The continuing growth and maturity of open banking-enabled propositions is driving compelling new opportunities for the charitable ‘Third Sector’. Here at the Open Banking Implementation Entity (OBIE), we know that charities have felt the impact of COVID-19 lockdown in the past 12 months. Reduced high street footfall make it harder to reach donors through traditional means. Contactless card payments at checkout mean less spare change to drop into buckets across the country.
‘Third Sector’ organisations can leverage open banking to build new, ‘stickier’, digital fund-raising relationships. Donors can round-up transaction amounts and authorise the surplus as frequent micro-donations, bringing charitable donations into their daily lives rather than one-off ‘gifts’. Tokenised payment methods, such as a QR code on the sleeve of a Big Issue seller, introduce new fund-raising avenues. The smooth, mobile-first user journeys that these QR codes initiate maximise the donor’s experience, driving higher fulfilment rates.
Once a donation is made, the benefits continue. The account-to-account nature of open banking payments improve charities’ understanding of who their donors are, enabling them to build deeper and more meaningful relationships. Thanks to the UK’s Faster Payment rails, settlement is nearly instant, so donations are on account and available to be used faster than card-based methods. Speaking of cards – the cost of receiving those payments tends to be lower via open banking methods. For £1 million raised, the typical 30% difference in processing fees would result in £12,000 or 1.2% additional funds available to be put to effective use for those who need it most.
Back in April 2020, we spoke to several providers about the potential of open banking for the Third Sector. Since then, several other worthy examples have come to light – not least that of Captain Sir Tom Moore’s fund-raising efforts on behalf of the NHS. His original Just Giving fund-raising portal offered pay by open banking functionality, and a significant volume of donations were processed via this mechanism. When his foundation launched their own website, open banking payments was the first donation mechanism available, due to the low technical barrier to entry, high speed of set-up, and the competitive pricing model.
While much discussion around open banking and the Third Sector focusses on payments, it’s important to note that open banking enabled Account Information Services have the potential to deliver just as much impact on charitable organisations ‘back office’ functions. Financial management offerings, such as seamless integration of bank account data into cloud accounting platforms or comparison services based on historic transaction analysis, are just as beneficial to charities as they are to small businesses.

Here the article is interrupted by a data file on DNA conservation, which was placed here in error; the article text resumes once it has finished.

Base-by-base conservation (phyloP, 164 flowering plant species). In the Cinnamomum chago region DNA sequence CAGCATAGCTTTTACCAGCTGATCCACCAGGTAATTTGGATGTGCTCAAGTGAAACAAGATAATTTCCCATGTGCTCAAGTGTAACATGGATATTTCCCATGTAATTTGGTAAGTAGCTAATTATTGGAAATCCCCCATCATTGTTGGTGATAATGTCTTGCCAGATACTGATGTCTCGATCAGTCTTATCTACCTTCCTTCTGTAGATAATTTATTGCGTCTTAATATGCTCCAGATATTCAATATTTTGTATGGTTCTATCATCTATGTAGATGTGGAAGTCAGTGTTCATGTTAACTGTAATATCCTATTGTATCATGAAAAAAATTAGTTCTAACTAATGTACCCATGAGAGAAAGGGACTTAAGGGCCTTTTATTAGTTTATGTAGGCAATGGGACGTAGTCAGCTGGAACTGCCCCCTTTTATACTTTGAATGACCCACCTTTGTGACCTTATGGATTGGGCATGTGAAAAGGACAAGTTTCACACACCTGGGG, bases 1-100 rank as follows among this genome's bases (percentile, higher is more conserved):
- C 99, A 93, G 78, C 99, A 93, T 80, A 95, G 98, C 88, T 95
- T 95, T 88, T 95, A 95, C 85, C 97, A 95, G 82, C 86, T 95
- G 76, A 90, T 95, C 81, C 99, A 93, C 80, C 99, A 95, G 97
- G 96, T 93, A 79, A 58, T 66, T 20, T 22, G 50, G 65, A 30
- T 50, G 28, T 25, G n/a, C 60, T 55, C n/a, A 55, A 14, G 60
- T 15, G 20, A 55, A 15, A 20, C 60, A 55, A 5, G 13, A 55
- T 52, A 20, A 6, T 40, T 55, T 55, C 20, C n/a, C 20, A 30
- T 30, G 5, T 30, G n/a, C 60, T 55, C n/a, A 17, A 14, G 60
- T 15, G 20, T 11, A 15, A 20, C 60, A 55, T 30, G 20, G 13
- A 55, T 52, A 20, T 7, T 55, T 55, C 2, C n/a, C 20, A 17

Upcoming open banking functionality has the potential to ‘move the needle’ even further. The continued roll-out of Confirmation of Payee by UK banks – powered by the OBIE Directory – will give donors additional peace of mind that donations are reaching their intended destination, at a time when Authorised Push Payment fraud is on the rise. Variable Recurring Payments and Sweeping are currently in consultation. Depending on that process, they could enable donors with a configurable alternative to direct debit, ensuring, for example, that the amount a person donates each month never exceeds the money on account, forcing them into an unwanted overdraft.
The future is bright for open banking and its ability to positively impact charitable organisations. Here at the OBIE, we will continue to support our thriving ecosystem of account providers and fintechs, as they bring new open banking-enabled tools and services to market, to enable the Third Sector to maximise their fund-raising efforts, reduce costs and reach new donors. Those organisations who embrace this opportunity will be well-placed to meet their goals in the years ahead, during and indeed beyond the current COVID-19 context. Ultimately, the goal is to free up key personnel to spend less time on administrative tasks and more time on what they ultimately joined the Third Sector to do: helping others.*The views expressed are the author’s and not ICAEW’s.